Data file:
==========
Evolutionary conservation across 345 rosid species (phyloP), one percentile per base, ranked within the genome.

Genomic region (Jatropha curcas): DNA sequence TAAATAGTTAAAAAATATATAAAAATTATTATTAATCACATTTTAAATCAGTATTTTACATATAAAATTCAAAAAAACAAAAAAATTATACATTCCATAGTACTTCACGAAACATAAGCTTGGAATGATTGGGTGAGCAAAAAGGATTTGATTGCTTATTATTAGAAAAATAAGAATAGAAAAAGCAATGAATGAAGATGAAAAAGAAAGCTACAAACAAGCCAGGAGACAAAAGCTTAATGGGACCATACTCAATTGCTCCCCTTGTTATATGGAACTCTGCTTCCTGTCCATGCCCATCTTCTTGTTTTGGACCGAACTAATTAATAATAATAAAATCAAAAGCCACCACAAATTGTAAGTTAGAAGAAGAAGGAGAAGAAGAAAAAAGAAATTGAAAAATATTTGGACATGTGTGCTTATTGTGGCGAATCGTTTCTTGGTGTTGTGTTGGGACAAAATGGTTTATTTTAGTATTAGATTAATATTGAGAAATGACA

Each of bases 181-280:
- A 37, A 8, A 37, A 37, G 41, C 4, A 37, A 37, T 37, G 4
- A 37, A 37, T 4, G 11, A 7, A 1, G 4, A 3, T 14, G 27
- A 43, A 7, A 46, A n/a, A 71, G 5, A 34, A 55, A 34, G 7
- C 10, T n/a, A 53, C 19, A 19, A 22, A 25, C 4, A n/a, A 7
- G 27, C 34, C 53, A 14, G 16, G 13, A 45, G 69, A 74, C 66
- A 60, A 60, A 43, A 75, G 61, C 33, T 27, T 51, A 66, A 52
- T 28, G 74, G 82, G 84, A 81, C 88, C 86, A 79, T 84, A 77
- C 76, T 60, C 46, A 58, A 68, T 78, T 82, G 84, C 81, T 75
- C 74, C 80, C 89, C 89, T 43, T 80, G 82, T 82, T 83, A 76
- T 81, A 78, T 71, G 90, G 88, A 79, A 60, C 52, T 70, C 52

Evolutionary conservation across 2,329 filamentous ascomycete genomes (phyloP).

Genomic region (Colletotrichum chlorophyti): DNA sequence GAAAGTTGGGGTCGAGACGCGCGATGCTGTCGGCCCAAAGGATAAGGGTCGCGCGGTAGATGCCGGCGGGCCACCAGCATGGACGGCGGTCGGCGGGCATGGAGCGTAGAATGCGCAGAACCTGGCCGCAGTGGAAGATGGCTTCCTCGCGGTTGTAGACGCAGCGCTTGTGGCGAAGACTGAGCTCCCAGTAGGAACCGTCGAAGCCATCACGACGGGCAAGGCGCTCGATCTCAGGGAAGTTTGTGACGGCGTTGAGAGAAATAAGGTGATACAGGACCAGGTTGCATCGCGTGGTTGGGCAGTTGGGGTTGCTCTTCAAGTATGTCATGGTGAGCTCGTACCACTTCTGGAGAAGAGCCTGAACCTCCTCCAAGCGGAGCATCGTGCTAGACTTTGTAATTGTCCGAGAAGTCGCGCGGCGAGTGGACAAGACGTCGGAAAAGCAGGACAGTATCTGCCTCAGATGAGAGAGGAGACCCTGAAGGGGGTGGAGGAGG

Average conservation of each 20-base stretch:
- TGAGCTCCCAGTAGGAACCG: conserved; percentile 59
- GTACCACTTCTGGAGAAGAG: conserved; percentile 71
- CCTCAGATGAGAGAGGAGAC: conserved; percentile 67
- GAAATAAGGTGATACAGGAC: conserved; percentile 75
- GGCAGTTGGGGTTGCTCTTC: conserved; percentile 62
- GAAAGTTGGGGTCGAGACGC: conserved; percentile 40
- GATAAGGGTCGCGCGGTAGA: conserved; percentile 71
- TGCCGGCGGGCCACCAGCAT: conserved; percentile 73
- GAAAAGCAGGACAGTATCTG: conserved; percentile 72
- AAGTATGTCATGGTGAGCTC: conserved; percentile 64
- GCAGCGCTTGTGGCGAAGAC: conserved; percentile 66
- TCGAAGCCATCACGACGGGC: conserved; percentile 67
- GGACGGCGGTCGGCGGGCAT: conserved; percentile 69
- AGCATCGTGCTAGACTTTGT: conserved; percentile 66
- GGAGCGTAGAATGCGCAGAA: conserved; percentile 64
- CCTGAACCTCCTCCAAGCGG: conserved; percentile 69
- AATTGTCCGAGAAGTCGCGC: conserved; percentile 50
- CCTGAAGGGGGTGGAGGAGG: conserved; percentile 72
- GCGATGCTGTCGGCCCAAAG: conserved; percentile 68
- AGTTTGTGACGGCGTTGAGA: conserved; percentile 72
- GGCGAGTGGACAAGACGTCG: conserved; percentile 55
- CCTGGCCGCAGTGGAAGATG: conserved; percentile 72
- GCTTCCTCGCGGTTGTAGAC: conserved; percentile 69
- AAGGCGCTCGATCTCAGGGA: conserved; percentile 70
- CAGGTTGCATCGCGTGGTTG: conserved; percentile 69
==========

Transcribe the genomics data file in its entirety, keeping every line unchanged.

Evolutionary conservation across 345 rosid species (phyloP), one percentile per base, ranked within the genome.

Genomic region (Jatropha curcas): DNA sequence TAAATAGTTAAAAAATATATAAAAATTATTATTAATCACATTTTAAATCAGTATTTTACATATAAAATTCAAAAAAACAAAAAAATTATACATTCCATAGTACTTCACGAAACATAAGCTTGGAATGATTGGGTGAGCAAAAAGGATTTGATTGCTTATTATTAGAAAAATAAGAATAGAAAAAGCAATGAATGAAGATGAAAAAGAAAGCTACAAACAAGCCAGGAGACAAAAGCTTAATGGGACCATACTCAATTGCTCCCCTTGTTATATGGAACTCTGCTTCCTGTCCATGCCCATCTTCTTGTTTTGGACCGAACTAATTAATAATAATAAAATCAAAAGCCACCACAAATTGTAAGTTAGAAGAAGAAGGAGAAGAAGAAAAAAGAAATTGAAAAATATTTGGACATGTGTGCTTATTGTGGCGAATCGTTTCTTGGTGTTGTGTTGGGACAAAATGGTTTATTTTAGTATTAGATTAATATTGAGAAATGACA

Each of bases 181-280:
- A 37, A 8, A 37, A 37, G 41, C 4, A 37, A 37, T 37, G 4
- A 37, A 37, T 4, G 11, A 7, A 1, G 4, A 3, T 14, G 27
- A 43, A 7, A 46, A n/a, A 71, G 5, A 34, A 55, A 34, G 7
- C 10, T n/a, A 53, C 19, A 19, A 22, A 25, C 4, A n/a, A 7
- G 27, C 34, C 53, A 14, G 16, G 13, A 45, G 69, A 74, C 66
- A 60, A 60, A 43, A 75, G 61, C 33, T 27, T 51, A 66, A 52
- T 28, G 74, G 82, G 84, A 81, C 88, C 86, A 79, T 84, A 77
- C 76, T 60, C 46, A 58, A 68, T 78, T 82, G 84, C 81, T 75
- C 74, C 80, C 89, C 89, T 43, T 80, G 82, T 82, T 83, A 76
- T 81, A 78, T 71, G 90, G 88, A 79, A 60, C 52, T 70, C 52

Evolutionary conservation across 2,329 filamentous ascomycete genomes (phyloP).

Genomic region (Colletotrichum chlorophyti): DNA sequence GAAAGTTGGGGTCGAGACGCGCGATGCTGTCGGCCCAAAGGATAAGGGTCGCGCGGTAGATGCCGGCGGGCCACCAGCATGGACGGCGGTCGGCGGGCATGGAGCGTAGAATGCGCAGAACCTGGCCGCAGTGGAAGATGGCTTCCTCGCGGTTGTAGACGCAGCGCTTGTGGCGAAGACTGAGCTCCCAGTAGGAACCGTCGAAGCCATCACGACGGGCAAGGCGCTCGATCTCAGGGAAGTTTGTGACGGCGTTGAGAGAAATAAGGTGATACAGGACCAGGTTGCATCGCGTGGTTGGGCAGTTGGGGTTGCTCTTCAAGTATGTCATGGTGAGCTCGTACCACTTCTGGAGAAGAGCCTGAACCTCCTCCAAGCGGAGCATCGTGCTAGACTTTGTAATTGTCCGAGAAGTCGCGCGGCGAGTGGACAAGACGTCGGAAAAGCAGGACAGTATCTGCCTCAGATGAGAGAGGAGACCCTGAAGGGGGTGGAGGAGG

Average conservation of each 20-base stretch:
- TGAGCTCCCAGTAGGAACCG: conserved; percentile 59
- GTACCACTTCTGGAGAAGAG: conserved; percentile 71
- CCTCAGATGAGAGAGGAGAC: conserved; percentile 67
- GAAATAAGGTGATACAGGAC: conserved; percentile 75
- GGCAGTTGGGGTTGCTCTTC: conserved; percentile 62
- GAAAGTTGGGGTCGAGACGC: conserved; percentile 40
- GATAAGGGTCGCGCGGTAGA: conserved; percentile 71
- TGCCGGCGGGCCACCAGCAT: conserved; percentile 73
- GAAAAGCAGGACAGTATCTG: conserved; percentile 72
- AAGTATGTCATGGTGAGCTC: conserved; percentile 64
- GCAGCGCTTGTGGCGAAGAC: conserved; percentile 66
- TCGAAGCCATCACGACGGGC: conserved; percentile 67
- GGACGGCGGTCGGCGGGCAT: conserved; percentile 69
- AGCATCGTGCTAGACTTTGT: conserved; percentile 66
- GGAGCGTAGAATGCGCAGAA: conserved; percentile 64
- CCTGAACCTCCTCCAAGCGG: conserved; percentile 69
- AATTGTCCGAGAAGTCGCGC: conserved; percentile 50
- CCTGAAGGGGGTGGAGGAGG: conserved; percentile 72
- GCGATGCTGTCGGCCCAAAG: conserved; percentile 68
- AGTTTGTGACGGCGTTGAGA: conserved; percentile 72
- GGCGAGTGGACAAGACGTCG: conserved; percentile 55
- CCTGGCCGCAGTGGAAGATG: conserved; percentile 72
- GCTTCCTCGCGGTTGTAGAC: conserved; percentile 69
- AAGGCGCTCGATCTCAGGGA: conserved; percentile 70
- CAGGTTGCATCGCGTGGTTG: conserved; percentile 69